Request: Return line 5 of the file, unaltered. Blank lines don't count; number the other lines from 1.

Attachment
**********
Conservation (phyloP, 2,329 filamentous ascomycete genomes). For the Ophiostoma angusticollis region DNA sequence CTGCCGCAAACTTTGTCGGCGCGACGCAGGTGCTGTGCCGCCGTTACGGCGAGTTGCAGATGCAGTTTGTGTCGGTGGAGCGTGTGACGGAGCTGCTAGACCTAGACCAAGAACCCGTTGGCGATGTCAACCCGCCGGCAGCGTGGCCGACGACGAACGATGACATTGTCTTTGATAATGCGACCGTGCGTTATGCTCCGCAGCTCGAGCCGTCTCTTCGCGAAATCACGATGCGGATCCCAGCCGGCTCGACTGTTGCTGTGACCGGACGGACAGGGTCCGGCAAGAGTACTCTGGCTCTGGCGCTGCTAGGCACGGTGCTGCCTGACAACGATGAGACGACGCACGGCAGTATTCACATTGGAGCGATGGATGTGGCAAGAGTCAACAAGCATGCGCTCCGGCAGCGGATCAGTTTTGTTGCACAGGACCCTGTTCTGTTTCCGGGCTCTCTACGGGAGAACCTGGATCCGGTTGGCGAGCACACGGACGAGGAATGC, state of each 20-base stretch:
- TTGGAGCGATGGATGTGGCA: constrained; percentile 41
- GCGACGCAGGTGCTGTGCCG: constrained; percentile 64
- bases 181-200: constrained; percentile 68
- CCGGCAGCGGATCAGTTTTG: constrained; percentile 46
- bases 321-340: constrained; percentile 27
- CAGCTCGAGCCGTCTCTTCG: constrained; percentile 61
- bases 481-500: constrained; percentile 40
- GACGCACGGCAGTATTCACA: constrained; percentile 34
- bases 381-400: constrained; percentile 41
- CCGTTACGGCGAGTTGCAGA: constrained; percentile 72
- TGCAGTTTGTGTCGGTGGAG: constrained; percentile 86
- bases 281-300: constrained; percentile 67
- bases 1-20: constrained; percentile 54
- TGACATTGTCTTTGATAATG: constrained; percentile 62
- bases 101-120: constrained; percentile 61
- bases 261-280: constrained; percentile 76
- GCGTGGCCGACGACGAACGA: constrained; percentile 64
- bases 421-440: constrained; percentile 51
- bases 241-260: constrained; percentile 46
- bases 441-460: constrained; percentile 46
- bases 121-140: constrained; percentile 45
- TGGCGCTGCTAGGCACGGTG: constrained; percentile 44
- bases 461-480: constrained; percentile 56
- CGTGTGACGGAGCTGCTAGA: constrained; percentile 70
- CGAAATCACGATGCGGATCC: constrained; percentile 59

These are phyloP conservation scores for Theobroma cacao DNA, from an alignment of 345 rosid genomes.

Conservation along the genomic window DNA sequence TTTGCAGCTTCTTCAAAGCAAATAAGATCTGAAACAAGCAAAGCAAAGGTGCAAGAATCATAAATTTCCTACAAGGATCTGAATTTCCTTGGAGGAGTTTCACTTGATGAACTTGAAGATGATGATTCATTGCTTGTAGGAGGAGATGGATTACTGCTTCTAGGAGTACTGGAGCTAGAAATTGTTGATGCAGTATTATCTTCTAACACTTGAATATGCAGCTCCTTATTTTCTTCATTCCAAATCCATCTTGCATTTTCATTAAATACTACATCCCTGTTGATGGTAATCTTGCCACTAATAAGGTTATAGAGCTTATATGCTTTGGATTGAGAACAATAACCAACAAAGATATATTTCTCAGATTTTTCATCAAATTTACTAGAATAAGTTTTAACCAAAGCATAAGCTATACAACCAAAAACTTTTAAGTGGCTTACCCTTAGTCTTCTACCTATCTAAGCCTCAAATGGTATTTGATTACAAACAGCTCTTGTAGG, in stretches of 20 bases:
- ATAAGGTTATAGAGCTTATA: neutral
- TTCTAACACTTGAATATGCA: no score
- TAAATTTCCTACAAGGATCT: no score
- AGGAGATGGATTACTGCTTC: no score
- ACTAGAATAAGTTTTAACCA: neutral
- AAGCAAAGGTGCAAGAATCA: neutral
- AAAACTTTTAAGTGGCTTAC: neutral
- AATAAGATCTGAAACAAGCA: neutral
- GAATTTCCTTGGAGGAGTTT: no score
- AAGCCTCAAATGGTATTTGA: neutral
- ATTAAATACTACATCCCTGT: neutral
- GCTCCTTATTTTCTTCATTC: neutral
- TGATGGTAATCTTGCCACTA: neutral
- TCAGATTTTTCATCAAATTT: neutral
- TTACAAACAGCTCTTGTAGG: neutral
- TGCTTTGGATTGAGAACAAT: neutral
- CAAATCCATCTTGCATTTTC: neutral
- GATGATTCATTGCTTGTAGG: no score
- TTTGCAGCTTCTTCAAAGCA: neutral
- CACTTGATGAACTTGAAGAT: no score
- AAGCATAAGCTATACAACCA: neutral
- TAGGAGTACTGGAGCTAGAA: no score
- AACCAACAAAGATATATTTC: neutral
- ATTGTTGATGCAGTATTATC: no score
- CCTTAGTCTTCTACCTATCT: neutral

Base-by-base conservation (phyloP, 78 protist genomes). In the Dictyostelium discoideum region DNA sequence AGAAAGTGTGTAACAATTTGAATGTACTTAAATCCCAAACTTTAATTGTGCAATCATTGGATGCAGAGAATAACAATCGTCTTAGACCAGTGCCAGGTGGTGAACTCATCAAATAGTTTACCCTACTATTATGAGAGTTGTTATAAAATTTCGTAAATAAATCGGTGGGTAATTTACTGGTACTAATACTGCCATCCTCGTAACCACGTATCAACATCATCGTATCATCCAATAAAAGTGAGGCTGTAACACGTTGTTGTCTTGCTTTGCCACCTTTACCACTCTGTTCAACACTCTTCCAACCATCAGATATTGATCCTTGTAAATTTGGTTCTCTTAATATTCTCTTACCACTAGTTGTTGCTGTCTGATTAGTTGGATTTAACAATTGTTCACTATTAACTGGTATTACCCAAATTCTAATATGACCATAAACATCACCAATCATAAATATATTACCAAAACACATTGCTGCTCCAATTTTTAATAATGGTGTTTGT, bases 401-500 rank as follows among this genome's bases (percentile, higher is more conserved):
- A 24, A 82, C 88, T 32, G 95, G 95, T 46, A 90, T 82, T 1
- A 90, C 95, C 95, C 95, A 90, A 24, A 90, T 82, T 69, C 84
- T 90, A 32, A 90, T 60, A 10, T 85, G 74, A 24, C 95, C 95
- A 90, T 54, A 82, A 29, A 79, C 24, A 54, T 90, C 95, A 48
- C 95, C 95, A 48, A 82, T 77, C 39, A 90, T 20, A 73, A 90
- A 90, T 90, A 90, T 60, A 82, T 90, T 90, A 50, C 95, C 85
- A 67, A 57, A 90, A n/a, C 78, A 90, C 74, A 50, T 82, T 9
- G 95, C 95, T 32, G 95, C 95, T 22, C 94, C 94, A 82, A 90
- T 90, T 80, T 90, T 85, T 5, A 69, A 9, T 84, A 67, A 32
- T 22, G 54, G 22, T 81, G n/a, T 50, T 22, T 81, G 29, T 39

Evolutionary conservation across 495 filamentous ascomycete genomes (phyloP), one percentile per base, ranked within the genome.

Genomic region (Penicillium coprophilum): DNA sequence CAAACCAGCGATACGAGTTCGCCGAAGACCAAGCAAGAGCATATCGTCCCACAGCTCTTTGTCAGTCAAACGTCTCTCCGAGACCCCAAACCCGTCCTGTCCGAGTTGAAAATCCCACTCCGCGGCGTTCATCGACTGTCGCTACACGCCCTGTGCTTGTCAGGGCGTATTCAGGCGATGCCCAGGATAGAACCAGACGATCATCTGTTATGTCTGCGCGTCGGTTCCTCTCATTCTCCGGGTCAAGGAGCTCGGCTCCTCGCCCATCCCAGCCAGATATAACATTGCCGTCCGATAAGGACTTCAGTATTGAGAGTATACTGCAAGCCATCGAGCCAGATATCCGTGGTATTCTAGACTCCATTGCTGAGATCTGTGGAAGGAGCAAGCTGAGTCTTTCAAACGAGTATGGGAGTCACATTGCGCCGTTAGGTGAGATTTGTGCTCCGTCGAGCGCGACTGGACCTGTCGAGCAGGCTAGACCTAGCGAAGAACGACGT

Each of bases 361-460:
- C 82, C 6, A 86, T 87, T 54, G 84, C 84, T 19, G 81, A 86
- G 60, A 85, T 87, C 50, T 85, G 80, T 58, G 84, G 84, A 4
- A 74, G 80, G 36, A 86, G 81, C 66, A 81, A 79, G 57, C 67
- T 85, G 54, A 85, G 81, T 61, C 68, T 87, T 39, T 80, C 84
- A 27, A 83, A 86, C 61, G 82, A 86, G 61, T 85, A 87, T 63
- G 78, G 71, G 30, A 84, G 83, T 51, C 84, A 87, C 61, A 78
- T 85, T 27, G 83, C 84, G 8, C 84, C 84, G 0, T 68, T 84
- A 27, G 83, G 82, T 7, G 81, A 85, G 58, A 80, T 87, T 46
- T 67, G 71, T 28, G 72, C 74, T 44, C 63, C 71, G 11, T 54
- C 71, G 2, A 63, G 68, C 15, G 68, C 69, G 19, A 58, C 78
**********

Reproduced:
- CCGGCAGCGGATCAGTTTTG: constrained; percentile 46